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Financial Advice for Entrepreneurs Starting a Business

Money Girl answers a listener's question: What should entrepreneurs consider when starting a business? You'll learn five tips to protect your liability, cut taxes, stay organized, and find professional help.

By
Laura Adams, MBA,
June 24, 2015
Episode #406

Page 1 of 3

Advice for New Entrepreneurs Starting a BusinessOliver C., a student at the University of Southern California, asks:

“I’ve been listening to your podcast for a few weeks now and have to say thank you for all the information you are sharing. I especially liked a recent episode, 6 Risky Situations When You Should Avoid Using a Debit Card.

I’m opening up a small business and want to know what financial services, like banking and taxes, you recommend that most people don’t consider when starting out. Also, are taxes for companies filed separately from individuals?”

This week, I'll answer Oliver’s question and give you five tips that entrepreneurs should consider when starting a business.

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Tip #1: Determine Your Business Entity

When you start a business, you need to consider what type of entity to establish. While this might seem less critical than getting customers and earning income, your entity has serious legal and tax implications.

The most common business entities are:

  • Sole proprietorship 
  • Partnership 
  • Limited liability company (LLC) 
  • Corporation 
  • S corporation

Being a sole proprietor is the most basic and simple entity because you don’t have to take any formal action to create it. In fact, if you’re doing freelance work or have a small side hustle, you may have a sole proprietorship right now and not even realize it.

Most small businesses start out as a sole proprietorship and then change to a corporation or LLC as they grow. The reason you may not want to remain a sole proprietor indefinitely is because there’s no distinction or legal separation between you and your business.

As a sole proprietor, you’re entitled to all profits, but you’re also responsible for all the business’s debts and liabilities. That means that in addition to your business assets, your personal assets—such as your savings, vehicles, and home—could be at risk because you have unlimited personal liability for all obligations of the business.

On the other hand, separating yourself from your business by incorporating or forming an LLC protects your personal assets, but the downside is that it involves administration and cost.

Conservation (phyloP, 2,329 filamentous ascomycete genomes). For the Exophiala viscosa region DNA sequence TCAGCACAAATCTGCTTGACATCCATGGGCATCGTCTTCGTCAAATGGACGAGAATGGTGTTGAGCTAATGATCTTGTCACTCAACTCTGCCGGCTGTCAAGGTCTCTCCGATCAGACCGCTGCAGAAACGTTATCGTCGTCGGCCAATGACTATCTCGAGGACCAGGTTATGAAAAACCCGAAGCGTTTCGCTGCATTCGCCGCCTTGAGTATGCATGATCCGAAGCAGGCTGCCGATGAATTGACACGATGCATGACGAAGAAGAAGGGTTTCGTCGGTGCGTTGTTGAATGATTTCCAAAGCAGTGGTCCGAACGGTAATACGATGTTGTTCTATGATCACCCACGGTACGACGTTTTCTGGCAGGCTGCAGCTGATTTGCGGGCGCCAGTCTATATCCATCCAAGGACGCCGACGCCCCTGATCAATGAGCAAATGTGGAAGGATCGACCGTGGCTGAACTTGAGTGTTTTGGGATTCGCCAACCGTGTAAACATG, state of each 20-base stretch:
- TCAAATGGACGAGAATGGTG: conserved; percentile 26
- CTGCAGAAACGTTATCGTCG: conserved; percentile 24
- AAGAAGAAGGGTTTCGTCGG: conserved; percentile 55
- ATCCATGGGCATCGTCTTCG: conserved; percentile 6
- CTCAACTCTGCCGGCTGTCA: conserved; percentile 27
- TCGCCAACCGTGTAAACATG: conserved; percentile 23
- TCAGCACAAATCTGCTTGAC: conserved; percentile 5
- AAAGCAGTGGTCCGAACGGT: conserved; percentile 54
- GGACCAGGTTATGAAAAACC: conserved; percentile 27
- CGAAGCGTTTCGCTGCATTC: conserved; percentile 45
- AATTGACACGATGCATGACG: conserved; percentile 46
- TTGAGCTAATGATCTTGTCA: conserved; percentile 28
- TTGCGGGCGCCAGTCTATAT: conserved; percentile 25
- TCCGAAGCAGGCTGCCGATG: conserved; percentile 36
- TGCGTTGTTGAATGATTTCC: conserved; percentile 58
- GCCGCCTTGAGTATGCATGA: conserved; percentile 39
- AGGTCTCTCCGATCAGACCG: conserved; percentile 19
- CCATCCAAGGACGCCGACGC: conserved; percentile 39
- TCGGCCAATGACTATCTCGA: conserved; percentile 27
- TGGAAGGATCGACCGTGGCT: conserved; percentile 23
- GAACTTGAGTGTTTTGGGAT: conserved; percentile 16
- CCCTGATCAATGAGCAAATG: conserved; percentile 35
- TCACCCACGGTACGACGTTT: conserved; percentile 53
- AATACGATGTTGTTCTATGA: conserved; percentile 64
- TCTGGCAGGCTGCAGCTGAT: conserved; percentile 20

Read Self-Employed? When and Why to Incorporate Your Small Business to learn more about pros and cons of incorporating. If you still aren’t sure what type of legal business entity is best for your business, be sure to consult with an attorney.

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Tip #2: Know How to File Taxes

Once you’ve settled on a business entity, you need to know how to file taxes. This is an area where most new entrepreneurs have a lot to learn because it can get pretty complicated!

Once you start making income from your business, I can’t stress enough how important it is to work with a qualified tax professional. Most people don’t realize that even if an accountant prepares your taxes, you’re still legally and financially responsible for the information they submit on your behalf.

So, I recommend that you only work with a certified public accountant (CPA) who specializes in preparing individual and business tax returns. These professionals must meet education and experience requirements and can represent you before the Internal Revenue Service (IRS) if you get audited.

Here are some resources to find a great CPA:

The answer to Oliver’s question about whether an individual or a company pays tax is that it depends on your business entity.

With most entities, you automatically get or have the option to elect “pass-through” income for tax purposes. That means the business profit or loss goes directly to you and you report it on your personal tax return.

A regular corporation is the only entity where the company must pay its own taxes separately from the owners. However, if you elect to become an S corporation that means you choose to have pass-through income instead.

But no matter your business entity, you still have to file a business tax return to calculate and report how you came up with the profit or loss you claim.

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